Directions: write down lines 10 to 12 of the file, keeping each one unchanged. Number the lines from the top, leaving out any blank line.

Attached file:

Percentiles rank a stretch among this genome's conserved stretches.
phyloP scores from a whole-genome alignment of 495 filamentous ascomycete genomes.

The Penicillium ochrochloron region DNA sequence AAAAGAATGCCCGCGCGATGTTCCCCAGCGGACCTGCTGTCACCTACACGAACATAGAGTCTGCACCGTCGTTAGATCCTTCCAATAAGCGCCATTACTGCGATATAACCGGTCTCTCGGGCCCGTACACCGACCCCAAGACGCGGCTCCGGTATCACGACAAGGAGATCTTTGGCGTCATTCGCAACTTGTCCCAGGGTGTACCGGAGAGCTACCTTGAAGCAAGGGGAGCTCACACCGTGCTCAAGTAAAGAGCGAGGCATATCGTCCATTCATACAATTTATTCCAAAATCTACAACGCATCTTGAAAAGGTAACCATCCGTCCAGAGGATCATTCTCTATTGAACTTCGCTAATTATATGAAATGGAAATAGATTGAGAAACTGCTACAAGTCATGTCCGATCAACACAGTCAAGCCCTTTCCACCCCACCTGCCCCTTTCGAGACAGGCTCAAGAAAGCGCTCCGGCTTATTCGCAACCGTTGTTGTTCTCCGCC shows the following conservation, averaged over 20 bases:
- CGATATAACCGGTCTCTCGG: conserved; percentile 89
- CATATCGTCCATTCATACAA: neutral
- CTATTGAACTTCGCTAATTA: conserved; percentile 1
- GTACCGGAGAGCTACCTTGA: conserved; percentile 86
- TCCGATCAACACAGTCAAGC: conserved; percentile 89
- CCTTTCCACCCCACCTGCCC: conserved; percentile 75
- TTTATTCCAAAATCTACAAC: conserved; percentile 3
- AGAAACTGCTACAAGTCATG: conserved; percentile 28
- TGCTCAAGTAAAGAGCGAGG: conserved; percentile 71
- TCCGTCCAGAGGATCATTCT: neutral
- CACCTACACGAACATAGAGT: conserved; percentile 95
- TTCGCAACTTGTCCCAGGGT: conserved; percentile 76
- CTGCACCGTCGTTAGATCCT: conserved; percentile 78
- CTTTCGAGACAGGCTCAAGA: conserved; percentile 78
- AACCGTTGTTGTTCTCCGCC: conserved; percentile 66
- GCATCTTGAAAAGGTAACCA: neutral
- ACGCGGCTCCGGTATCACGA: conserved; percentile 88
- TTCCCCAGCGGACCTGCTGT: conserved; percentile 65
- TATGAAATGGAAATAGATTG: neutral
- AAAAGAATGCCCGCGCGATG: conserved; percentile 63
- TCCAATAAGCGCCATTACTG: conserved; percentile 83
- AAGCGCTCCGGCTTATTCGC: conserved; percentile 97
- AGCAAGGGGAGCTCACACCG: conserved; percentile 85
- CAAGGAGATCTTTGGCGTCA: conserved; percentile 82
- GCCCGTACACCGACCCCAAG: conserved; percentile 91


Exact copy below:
- TTTATTCCAAAATCTACAAC: conserved; percentile 3
- AGAAACTGCTACAAGTCATG: conserved; percentile 28
- TGCTCAAGTAAAGAGCGAGG: conserved; percentile 71